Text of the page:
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« Reply #3 on: May 17, 2017, 08:49:50 am »

Hi Adrian,

the prices are indeed crazy at auction at the moment. The odd thing is I feel you can get better examples and sometimes even cheaper at retail prices here in London than at auction. Certainly every now and then there seems to be ebay bargains which can be jumped on...

Interesting lots! I really like the 2 Tibetan type bottles you purchased and looking forward to seeing some of the bottles you got in that huge bundle Smiley I bid up to 400 on 2 blue and white bottles and was considering upping it to 500 when the bidding suddenly jumped to £1000. I definitely know somewhere where you can purchase the same deal cheaper Grin Although, I probably need to get more aggressive with the bidding no doubt... though hell am I paying £2k for a damaged coral bottle!

Best
Luke
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Luke
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« Reply #4 on: May 17, 2017, 10:58:50 am »

Hi Luke,

Those two blue and white bottles were nice but the bidding went to high on them for me.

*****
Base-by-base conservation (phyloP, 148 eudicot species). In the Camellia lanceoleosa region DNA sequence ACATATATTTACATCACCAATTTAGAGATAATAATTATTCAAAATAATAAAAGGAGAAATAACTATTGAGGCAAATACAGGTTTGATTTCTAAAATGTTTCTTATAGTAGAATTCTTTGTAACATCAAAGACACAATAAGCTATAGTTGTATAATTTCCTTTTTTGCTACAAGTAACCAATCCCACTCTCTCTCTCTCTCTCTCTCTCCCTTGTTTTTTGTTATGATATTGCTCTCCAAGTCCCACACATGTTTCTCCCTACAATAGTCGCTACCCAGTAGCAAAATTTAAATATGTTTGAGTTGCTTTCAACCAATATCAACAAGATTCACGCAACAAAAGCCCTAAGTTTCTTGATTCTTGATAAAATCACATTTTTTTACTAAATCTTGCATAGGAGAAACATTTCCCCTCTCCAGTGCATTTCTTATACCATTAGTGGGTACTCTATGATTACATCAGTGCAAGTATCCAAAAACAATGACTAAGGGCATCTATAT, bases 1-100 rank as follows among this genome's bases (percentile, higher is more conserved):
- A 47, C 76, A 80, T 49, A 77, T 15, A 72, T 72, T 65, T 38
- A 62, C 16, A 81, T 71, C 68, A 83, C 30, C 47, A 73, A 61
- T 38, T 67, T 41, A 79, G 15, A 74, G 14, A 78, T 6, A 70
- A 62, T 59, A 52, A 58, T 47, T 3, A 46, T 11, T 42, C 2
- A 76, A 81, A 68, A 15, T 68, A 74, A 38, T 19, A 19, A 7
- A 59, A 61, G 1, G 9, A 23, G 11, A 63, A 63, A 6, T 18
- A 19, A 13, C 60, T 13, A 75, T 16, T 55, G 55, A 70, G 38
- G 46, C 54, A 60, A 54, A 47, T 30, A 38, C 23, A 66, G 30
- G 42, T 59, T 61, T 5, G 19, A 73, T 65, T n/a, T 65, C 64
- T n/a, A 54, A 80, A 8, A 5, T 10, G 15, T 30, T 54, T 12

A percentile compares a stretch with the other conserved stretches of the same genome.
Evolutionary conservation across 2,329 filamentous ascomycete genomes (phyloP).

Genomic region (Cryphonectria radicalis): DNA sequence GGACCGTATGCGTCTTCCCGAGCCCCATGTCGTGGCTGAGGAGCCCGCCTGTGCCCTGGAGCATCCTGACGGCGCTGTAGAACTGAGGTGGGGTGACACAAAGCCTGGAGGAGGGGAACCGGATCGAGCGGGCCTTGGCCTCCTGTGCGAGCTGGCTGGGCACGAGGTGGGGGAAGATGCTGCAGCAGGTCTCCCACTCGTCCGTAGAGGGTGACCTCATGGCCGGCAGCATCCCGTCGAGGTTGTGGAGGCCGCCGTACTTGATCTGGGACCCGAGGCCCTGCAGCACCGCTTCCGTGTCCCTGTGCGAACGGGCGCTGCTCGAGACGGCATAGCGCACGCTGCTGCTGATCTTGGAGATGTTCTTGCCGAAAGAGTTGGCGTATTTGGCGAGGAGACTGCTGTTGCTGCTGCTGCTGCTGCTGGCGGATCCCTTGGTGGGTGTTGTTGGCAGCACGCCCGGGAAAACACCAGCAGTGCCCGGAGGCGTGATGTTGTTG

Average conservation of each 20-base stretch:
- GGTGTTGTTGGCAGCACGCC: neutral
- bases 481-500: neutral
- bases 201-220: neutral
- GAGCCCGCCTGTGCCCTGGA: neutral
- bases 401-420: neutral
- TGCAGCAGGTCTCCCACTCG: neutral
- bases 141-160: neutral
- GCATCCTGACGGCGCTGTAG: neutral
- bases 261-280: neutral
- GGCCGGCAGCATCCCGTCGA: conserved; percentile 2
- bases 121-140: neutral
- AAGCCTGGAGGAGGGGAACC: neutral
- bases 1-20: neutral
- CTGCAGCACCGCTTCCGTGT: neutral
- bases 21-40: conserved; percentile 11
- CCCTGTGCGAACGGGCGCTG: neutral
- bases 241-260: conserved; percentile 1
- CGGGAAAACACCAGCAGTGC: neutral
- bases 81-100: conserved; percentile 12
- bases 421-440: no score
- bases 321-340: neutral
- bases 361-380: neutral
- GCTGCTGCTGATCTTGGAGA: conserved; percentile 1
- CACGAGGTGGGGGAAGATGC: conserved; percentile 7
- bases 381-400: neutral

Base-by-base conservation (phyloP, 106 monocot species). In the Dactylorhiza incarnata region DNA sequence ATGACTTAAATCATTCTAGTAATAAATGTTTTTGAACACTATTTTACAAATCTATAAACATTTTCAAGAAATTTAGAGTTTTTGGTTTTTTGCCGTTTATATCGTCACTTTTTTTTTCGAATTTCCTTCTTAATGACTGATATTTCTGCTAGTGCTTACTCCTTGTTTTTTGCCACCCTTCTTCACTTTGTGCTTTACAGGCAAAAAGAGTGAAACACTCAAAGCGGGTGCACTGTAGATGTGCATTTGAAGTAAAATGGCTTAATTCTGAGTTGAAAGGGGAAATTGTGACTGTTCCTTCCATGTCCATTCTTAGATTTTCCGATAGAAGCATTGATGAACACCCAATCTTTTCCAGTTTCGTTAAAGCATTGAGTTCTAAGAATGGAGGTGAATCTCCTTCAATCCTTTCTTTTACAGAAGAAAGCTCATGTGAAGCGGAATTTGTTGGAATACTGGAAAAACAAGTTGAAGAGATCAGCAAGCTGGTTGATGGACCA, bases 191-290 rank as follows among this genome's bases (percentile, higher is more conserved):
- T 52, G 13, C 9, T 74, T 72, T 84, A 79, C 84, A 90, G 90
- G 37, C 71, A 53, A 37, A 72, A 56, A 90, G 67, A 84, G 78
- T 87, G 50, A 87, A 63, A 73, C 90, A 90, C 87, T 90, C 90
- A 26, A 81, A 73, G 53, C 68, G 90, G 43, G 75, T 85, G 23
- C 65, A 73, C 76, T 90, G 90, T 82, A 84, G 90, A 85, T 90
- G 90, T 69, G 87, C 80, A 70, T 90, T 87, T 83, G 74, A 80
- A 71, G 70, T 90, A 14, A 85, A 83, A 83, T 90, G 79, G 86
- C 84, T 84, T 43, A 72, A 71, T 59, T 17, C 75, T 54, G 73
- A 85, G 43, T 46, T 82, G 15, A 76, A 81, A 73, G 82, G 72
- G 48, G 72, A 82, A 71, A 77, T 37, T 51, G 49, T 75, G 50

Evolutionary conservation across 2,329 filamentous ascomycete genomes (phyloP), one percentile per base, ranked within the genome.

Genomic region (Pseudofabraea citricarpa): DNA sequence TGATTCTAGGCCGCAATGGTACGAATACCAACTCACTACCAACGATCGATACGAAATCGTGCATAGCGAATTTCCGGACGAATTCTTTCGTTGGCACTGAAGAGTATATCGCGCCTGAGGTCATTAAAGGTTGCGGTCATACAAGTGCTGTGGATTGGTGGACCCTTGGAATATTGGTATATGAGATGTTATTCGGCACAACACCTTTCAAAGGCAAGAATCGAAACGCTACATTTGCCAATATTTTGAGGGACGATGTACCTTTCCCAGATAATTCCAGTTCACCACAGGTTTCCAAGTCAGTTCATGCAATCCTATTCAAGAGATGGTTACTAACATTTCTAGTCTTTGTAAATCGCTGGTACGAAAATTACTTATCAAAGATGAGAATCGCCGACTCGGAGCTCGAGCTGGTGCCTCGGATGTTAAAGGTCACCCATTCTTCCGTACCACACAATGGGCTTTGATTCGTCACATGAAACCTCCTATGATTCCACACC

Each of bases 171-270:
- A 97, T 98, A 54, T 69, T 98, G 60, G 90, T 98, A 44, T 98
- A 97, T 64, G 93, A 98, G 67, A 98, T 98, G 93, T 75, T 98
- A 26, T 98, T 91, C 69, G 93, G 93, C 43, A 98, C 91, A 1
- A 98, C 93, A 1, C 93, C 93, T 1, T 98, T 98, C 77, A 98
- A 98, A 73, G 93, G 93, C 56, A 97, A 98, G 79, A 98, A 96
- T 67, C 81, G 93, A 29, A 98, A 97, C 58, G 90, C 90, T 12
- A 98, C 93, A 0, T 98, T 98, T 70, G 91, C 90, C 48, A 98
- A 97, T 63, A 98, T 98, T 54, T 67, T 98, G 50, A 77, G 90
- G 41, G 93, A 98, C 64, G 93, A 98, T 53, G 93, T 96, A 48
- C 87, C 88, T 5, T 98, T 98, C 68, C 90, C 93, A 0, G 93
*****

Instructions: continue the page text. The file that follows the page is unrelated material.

I really wanted the silhouette agate of the bird under the tree but it went for £1800.

I've just picked up the 2 bottles I got from Semley Auctioneers and Chinese buyers go to their Asian auctions by the van load, none speaking English and all with Chinese bank accounts. I don't know if they are buying for themselves, buying on behalf of people in China or looking to sell what they buy in China. The undamaged coral bottle they had which was carved as a buffalo and was nice went for £1,400.

Regards, Adrian.
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Wattana
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« Reply #5 on: November 28, 2017, 10:10:06 pm »

Hi Adrian and Luke,

I don't know how I missed this thread from last May. I may have been travelling on business. Hell, that's no excuse! I have never heard of Bernard Buckman. But I'm surprised Joey hasn't. Not often an older collector passes under his radar.  Wink 

I think you are right about some of these smaller provincial auctions attracting Chinese mainland buyers. There appears to have been a significant slump in the snuff bottle market in the last few months. Two recent high profile US auctions had a high proportion of 'no sale' lots (ones that didn't meet their reserve), and lots which had 'no reserve' went for crazy low bids. For example, reasonably good 19th century blue-&-white porcelain bottles going for US$300 - US$400.....for a group of three!

Any collector who is planning to sell off some of their bottles may do well to place them with one of the minor auction houses. The Chinese mainland buyers seem to sniff out these auctions - perhaps assuming they can pick up better bargains there than at the high profile sales. Who knows - but worth following to see if there is a pattern.